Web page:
Organized Crime in Cannabis Cultivation in New Zealand: An Economic Analysis

Article excerpt

This paper draws on the emerging economic theory of organized crime to investigate the role organized criminal gangs play in outdoor illicit cannabis cultivation in New Zealand. Organized criminal groups are most likely to control illicit markets where there are cost advantages from larger-scale production, the need for specialized skills, capital equipment or large amounts of start-up capital, and visible targets for violence aimed at discouraging competition. Examination of the illicit production of cannabis suggests the productivity gains that could be achieved from larger-scale cannabis cultivation are undermined by the difficulties of monitoring crops, the vulnerability of crops to ground and aerial detection, and legal penalties based on size of crop. The effectiveness of violence in discouraging competition in cannabis cultivation is constrained by the difficulties of identifying rival cultivators and discovering the location of rivals' cannabis plots. Several reasons are put forward to explain why the New Zealand police nevertheless claim that cannabis cultivation in New Zealand is controlled by gangs.

KEY WORDS: Illicit cannabis cultivation, gangs, organized crime, violence, New Institutional Economics.

The illicit cultivation of cannabis is widespread in a number of rural regions in New Zealand, and there is known to be a large domestic black market for the drug (Walker et al., 1998; Yska, 1990; New Zealand Police Reports, 1991-1998). It has been estimated that in 1998 between 418,000 and 540,000 cannabis plants were illegally grown in the country (Wilkins et al., 2002a), with a wholesale black market value of $81-$105 million ($NZ) (Wilkins et al., 2002b). The New Zealand police believe competition between rival cannabis growers and the theft of cannabis crops have been motivations for violence in rural areas, including several murders, and that criminal gangs now dominate the cultivation of the drug (Te Runanga o te Rarawa, 1995; Abel and Casswell, 1993; National Drug Intelligence Bureau, 2001).

However, there has been no systematic research on cannabis cultivation or gangs in New Zealand to substantiate the police claims. As has been found elsewhere, it is extremely difficult to empirically verify the role criminal groups play in illicit drug markets (see Paoli, 2001; Brownstein et al., 2000; Goldstein et al., 1989; Weisheit, 1991). Criminal databases do not routinely include data on the affiliations of offenders or the motivations for violent offending (see Goldstein, 1989; Paoli, 2001; Lash, 2000; Spier, 2001). Both drug dealers and members of organized criminal groups are suspicious of mainstream society, and they are potentially dangerous to approach and study (see Goldstein, 1989; Payne, 1997; Andersen, 1979).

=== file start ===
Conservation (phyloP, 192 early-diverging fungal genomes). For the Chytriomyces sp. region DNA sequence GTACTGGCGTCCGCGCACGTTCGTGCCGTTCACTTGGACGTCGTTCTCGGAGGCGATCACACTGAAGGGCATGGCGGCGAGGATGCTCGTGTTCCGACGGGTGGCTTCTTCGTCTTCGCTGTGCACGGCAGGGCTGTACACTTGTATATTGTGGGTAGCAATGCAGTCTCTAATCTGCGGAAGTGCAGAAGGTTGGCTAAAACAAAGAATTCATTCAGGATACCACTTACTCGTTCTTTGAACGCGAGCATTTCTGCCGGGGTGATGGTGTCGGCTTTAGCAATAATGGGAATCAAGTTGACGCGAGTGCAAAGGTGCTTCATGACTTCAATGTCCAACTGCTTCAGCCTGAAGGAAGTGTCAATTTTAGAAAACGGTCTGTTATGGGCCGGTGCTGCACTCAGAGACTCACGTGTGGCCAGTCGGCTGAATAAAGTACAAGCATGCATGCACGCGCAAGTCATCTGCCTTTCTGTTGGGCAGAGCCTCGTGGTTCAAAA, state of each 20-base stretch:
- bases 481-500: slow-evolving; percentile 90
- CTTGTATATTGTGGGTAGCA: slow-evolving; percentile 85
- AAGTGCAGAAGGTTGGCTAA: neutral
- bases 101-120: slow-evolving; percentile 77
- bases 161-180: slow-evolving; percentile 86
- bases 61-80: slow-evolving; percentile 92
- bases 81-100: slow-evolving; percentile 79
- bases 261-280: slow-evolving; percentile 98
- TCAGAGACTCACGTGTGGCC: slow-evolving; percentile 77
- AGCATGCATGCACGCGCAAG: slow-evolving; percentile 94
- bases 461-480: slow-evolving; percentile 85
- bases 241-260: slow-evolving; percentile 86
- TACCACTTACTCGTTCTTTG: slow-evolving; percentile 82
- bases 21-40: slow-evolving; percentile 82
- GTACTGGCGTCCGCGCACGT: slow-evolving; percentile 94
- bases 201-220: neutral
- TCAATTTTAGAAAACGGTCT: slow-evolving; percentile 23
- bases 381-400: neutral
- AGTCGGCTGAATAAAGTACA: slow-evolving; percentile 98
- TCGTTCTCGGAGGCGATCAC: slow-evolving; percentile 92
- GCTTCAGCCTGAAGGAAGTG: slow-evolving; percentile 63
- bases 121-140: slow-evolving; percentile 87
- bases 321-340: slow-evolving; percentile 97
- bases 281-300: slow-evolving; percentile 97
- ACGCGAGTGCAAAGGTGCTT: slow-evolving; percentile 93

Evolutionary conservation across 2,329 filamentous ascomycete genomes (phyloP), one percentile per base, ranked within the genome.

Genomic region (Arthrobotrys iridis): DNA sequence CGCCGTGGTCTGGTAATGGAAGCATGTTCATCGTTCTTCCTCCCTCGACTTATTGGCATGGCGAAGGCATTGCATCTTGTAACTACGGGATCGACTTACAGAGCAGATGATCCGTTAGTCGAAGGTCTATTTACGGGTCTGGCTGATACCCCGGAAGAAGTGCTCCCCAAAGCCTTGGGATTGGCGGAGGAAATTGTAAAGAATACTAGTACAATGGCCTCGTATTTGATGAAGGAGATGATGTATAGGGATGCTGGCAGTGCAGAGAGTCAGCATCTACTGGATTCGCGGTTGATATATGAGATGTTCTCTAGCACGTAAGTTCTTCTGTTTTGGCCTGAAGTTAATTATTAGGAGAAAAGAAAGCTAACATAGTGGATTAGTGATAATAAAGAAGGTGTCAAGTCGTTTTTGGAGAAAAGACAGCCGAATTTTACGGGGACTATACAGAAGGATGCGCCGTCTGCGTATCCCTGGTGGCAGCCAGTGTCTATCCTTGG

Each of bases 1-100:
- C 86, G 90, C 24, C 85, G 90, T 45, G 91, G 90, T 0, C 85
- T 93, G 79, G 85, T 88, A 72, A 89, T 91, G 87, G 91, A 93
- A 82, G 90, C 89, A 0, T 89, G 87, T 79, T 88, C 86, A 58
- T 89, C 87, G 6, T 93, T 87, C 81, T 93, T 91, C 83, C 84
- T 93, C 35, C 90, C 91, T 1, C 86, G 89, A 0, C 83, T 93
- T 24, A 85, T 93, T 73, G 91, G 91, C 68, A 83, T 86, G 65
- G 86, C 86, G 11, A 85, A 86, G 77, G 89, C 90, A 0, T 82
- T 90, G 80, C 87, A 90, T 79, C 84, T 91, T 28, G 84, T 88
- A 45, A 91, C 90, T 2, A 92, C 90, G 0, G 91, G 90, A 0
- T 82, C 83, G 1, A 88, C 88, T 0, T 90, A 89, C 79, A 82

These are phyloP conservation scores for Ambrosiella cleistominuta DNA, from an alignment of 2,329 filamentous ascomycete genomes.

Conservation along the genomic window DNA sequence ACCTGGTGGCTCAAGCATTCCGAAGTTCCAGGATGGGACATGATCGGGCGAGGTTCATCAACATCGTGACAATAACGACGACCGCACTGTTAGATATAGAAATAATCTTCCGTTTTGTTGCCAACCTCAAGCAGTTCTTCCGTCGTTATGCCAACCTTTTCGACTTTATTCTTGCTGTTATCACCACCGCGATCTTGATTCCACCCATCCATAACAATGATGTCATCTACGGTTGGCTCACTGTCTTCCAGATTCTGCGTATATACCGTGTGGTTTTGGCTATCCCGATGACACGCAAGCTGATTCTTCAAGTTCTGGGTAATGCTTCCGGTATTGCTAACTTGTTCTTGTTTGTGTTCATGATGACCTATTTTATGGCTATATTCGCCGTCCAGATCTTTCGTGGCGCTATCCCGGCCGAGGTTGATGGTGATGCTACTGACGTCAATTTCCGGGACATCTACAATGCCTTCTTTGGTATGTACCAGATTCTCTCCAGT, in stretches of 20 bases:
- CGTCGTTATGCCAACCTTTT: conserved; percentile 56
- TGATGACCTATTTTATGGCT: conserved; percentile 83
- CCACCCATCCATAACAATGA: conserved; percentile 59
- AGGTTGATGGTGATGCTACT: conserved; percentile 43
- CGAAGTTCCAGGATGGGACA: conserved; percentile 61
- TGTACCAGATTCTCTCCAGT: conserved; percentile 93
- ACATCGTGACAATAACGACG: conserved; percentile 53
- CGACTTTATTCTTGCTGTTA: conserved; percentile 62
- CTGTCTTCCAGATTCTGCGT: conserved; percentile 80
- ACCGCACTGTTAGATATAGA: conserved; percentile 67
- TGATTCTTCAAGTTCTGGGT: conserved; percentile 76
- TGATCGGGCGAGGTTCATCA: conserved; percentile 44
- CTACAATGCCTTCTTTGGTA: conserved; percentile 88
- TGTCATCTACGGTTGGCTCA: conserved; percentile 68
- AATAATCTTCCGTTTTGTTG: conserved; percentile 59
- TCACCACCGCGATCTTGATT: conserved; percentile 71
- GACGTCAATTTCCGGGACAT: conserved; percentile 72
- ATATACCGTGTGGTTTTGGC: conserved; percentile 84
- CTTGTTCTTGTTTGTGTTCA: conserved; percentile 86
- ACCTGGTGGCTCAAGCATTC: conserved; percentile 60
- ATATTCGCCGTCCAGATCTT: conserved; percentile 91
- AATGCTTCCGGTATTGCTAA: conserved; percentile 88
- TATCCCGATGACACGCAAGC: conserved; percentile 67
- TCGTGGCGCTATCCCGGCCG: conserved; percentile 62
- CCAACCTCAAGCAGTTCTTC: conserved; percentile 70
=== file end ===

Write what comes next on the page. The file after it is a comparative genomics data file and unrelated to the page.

Reflecting in part the difficulties of conducting empirical research in this area, a small number of writers have drawn on economic theory to better understand the role organized criminal groups play in different illicit markets (see Schelling, 1967; Rottenberg, 1968; Rubin, 1973; Reuter, 1983; Caiden and Alexander, 1985; Kleiman, 1985; Fiorentini and Peltzman, 1995). The rationale for the economic approach is that many of the challenges faced by entrepreneurs and firms in the legal economy are also faced by criminals and organized crime groups operating in illegal markets-challenges such as how to outperform competitors, how to control employees, and how to identify profit opportunities (Haller, 1980). The central difference with criminal "firms" is that they must avoid detection by the authorities and cannot use the courts to enforce contracts (Rubin, 1973). Criminal firms can also use coercion to remove rival operators rather than pursuing legitimate market competition based on superior price or product quality (Reuter, 1983). By reducing competition in an illicit market, an organized crime group can gain greater market share and earn monopoly profits (Wilhite and Paul, 1994). …